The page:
How can Rewrite Your Mind change the way you look at, and react to, the world around you? By using customized techniques to help you implement cognitive behavioral strategies in your daily life.
In the 1950s, psychologist Albert Ellis developed a form of therapy that would evolve into the foundation of many of the approaches used today. Ellis would eventually call his approach Rational Emotive Behavior Therapy, or REBT, and REBT forms the basis of the strategies used by Rewrite Your Mind to help you uncover the opportunities that lay ahead of you.
One of the fundamental exercises of REBT is the ABC process, which I often call a road map for change.
The ABC process helps us clearly articulate several things:
Our emotional upsets (unhelpful highs or lows)
How those upsets are affecting us
What we believe, what we are telling ourselves about a given situation, "what's the story"
We take the process further with the letters "D" and "E" -
Once we have identified the various stories we might be telling to help us understand and cope with an event, then we can decide if that story is helping us reach our goal or keeping us from it.
If the story is keeping us from reaching our goal, then we "D" dispute it, and develop new, more "E" effective stories (beliefs) that will ultimately lead to more helpful consequences.
Before starting an ABC, it is often useful to have already gone through a methodical goal-setting process, but that is not a required step. Frequently, we can quickly identify a simple goal that can be used as a measuring stick to determine if our beliefs are helpful or unhelpful.
For example, "to remain calm," or "to have a pleasant evening with my partner," or "to attend an after-hours work event without drinking too much."
The "A" in ABC stands for "Activating Event" - loosely defined as any event (past, present, or future) that causes an emotional upset. Emotional upsets are defined as unhelpful highs or unhelpful lows.
An example of an activating event in one's past could be the remembered argument with a childhood friend. It could also be something that happened just a short while ago, like getting cut off in traffic. That same situation, getting cut off in traffic, could be an activating event in the present, if it is actively happening right now. In a restaurant, a loud, repetitive alarm heard from the kitchen could become an activating event in the present to a diner. Similarly, activating events that are set in the future could include an anticipated visit to a doctor's office, tomorrow's test in school, or next week's client meeting.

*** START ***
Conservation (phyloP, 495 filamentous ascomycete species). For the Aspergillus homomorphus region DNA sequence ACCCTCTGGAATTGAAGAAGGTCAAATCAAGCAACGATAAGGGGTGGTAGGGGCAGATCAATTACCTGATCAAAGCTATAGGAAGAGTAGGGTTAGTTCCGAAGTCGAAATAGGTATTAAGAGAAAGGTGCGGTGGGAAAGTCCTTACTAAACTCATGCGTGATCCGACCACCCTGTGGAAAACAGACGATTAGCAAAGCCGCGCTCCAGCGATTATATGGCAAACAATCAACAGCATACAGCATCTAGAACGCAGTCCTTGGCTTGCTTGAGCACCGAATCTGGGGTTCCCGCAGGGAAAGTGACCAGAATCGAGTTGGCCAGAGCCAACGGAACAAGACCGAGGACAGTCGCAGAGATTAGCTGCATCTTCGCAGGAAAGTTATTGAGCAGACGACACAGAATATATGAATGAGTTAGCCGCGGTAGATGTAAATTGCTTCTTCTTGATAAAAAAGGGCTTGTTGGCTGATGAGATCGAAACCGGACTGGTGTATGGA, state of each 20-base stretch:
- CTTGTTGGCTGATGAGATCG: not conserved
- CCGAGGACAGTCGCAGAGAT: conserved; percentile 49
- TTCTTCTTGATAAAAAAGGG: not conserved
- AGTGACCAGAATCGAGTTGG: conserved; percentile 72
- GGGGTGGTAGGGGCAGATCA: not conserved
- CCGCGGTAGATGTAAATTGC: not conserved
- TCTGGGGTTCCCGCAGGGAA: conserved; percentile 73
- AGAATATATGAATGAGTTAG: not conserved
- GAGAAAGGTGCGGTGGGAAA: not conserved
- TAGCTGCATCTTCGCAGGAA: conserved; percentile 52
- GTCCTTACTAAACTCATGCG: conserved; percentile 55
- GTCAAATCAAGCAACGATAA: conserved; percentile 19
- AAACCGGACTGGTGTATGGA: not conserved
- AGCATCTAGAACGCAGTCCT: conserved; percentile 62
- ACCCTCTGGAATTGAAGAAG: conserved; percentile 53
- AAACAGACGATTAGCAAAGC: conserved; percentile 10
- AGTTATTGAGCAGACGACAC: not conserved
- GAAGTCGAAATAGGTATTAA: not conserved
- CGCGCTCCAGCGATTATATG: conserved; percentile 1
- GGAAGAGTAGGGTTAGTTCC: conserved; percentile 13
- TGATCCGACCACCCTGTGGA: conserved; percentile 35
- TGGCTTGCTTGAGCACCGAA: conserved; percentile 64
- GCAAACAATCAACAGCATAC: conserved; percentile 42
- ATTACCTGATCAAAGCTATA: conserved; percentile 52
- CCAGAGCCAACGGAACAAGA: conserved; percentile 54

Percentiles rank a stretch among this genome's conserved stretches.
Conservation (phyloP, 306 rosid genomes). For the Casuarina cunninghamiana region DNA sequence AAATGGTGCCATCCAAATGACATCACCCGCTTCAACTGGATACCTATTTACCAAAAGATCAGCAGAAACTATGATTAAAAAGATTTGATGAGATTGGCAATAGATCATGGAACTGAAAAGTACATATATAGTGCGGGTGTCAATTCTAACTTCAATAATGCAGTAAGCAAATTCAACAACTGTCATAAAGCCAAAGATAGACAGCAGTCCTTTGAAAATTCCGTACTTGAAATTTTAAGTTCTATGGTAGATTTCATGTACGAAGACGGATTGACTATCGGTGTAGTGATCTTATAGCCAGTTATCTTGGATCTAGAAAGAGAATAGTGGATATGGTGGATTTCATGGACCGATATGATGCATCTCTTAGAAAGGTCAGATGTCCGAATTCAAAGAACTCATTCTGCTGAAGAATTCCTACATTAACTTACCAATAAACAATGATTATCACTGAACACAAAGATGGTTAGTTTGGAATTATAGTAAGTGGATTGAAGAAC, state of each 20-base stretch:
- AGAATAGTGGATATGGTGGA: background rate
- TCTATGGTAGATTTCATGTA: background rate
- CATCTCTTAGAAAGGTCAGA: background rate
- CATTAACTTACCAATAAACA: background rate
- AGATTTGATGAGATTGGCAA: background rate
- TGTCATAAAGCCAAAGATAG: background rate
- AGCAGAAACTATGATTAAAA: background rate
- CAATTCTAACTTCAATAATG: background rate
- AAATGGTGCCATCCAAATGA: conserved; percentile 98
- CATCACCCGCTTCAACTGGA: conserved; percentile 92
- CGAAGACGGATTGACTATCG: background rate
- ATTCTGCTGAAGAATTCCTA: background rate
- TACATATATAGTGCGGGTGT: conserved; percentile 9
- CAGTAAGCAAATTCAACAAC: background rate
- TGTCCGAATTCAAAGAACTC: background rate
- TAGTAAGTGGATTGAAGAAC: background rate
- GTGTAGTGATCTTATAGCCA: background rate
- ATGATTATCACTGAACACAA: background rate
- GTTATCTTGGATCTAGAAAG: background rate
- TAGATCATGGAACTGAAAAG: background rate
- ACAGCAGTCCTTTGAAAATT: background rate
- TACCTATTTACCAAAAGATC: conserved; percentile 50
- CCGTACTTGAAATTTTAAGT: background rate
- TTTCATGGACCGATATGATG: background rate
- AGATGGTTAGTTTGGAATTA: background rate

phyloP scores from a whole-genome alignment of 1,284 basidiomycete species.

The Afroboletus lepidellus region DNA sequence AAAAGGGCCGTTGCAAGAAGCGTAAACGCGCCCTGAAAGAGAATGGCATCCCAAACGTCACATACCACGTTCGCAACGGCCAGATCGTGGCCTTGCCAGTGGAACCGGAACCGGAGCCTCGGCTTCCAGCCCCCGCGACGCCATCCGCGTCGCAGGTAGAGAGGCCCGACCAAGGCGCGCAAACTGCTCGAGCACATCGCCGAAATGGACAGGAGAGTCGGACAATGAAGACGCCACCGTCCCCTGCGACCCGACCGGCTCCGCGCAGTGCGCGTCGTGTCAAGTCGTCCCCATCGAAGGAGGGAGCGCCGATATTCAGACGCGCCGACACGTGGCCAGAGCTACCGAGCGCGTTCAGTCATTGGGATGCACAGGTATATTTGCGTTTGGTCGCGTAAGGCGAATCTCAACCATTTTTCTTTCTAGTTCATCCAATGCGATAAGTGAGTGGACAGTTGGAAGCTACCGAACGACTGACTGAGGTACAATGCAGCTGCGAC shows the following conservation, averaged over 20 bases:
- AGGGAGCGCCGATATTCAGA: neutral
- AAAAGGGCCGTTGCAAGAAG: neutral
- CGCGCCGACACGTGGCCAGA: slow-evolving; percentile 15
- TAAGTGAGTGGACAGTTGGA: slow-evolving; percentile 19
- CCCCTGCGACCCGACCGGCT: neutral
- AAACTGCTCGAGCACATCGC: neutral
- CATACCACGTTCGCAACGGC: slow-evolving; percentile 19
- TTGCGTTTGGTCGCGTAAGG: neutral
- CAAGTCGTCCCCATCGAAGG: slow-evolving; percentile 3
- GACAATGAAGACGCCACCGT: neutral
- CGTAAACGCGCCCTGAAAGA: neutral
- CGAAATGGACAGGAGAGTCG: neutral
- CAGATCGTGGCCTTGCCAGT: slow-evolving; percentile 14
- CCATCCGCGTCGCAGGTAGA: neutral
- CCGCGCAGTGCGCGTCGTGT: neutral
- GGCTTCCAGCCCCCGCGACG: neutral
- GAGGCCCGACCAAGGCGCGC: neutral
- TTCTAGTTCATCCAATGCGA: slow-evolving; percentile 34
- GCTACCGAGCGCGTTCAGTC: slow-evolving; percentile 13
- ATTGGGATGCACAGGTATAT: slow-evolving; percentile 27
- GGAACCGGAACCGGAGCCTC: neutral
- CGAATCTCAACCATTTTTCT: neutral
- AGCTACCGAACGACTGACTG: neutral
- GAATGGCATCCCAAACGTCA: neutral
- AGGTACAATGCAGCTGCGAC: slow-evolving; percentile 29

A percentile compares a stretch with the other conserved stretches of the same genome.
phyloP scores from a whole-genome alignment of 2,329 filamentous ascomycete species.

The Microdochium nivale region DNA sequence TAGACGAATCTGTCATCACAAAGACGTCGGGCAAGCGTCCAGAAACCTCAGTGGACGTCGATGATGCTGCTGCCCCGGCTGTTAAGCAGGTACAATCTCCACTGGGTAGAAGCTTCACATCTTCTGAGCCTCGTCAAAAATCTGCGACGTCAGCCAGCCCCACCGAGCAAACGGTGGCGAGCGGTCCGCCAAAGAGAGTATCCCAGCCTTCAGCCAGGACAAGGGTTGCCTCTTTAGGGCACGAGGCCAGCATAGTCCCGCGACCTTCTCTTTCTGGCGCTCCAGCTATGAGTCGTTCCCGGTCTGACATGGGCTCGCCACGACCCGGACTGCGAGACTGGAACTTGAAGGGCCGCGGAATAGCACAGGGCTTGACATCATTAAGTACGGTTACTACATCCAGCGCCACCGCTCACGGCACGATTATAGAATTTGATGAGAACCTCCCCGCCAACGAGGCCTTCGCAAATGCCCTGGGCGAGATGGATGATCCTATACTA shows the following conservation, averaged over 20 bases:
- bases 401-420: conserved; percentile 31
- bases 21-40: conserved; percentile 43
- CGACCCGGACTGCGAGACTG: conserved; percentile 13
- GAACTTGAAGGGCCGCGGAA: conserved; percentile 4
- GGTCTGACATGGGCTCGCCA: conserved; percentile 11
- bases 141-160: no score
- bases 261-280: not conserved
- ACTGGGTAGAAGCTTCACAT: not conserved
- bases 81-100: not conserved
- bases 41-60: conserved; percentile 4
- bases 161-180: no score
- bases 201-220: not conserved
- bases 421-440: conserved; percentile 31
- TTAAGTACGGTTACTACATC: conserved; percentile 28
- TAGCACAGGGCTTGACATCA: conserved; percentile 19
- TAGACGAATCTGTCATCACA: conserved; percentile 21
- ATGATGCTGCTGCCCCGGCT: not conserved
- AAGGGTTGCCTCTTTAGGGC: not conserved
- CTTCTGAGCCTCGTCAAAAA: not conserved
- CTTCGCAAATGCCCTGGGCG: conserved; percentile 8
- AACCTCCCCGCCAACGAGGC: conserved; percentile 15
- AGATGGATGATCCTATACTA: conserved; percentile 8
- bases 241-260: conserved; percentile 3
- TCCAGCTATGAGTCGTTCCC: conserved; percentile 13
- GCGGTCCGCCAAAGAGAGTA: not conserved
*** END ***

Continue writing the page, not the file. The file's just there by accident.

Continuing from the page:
For a detailed example of an ABC that addresses the goal of moving beyond disappointment and not getting bogged down in negative thoughts and behaviors,
Any of the situations described above, and countless others, could cause a person to worry to the point of physical illness, lose sleep, have a shortened temper, withdraw from conversations or otherwise isolate themselves, use drugs or alcohol, or make other reckless decisions.
Activating events can be relatively innocuous - spilling a drink on your clothes, for example - or quite significant - like losing a loved one or receiving a difficult medical diagnosis. The ABC process is designed to help us stay even-keeled in the face of all types of adversity, and allows us to name emotions, understand them and where they come from, but not be ruled by them.
Before we look at the "B" (Beliefs), let's look at "C" (Consequences). Consequences usually fall into one of three categories: Emotional (how you feel), Behavioral (what you do), or Physical (what your body does). For example:
Emotional consequence: feel disrespected
Behavioral consequence: use a sarcastic tone of voice
Physical consequence: have an elevated heart rate, flushed cheeks, hot skin, and a clenched jaw
It's a good idea to take note of how you react to an upsetting situation (not everyone reacts the same way!). How do you feel when you are frightened? Does your stomach hurt? How about when you are angry? Do you get quiet? Or loud? How about when you feel embarrassed? Do you laugh a little too much? Giggle? Or lash out in a temper?
Click HERE for a checklist that will help you monitor your physical reactions.
The more you can learn to recognize your own reactions, and those of your body, the better off you will be. Those reactions can become your red flags - the sign posts that tell you it's a good idea to ask yourself, "what's the story?" and do an ABC!
Remember - the goal is not to dismiss your emotions, it is to understand where they come from, and if they come from beliefs that are hurting you, replace them with more helpful ones. We do this by changing our story - rewriting our minds, so to speak.
Keep reading HERE to learn more about the ABC road map.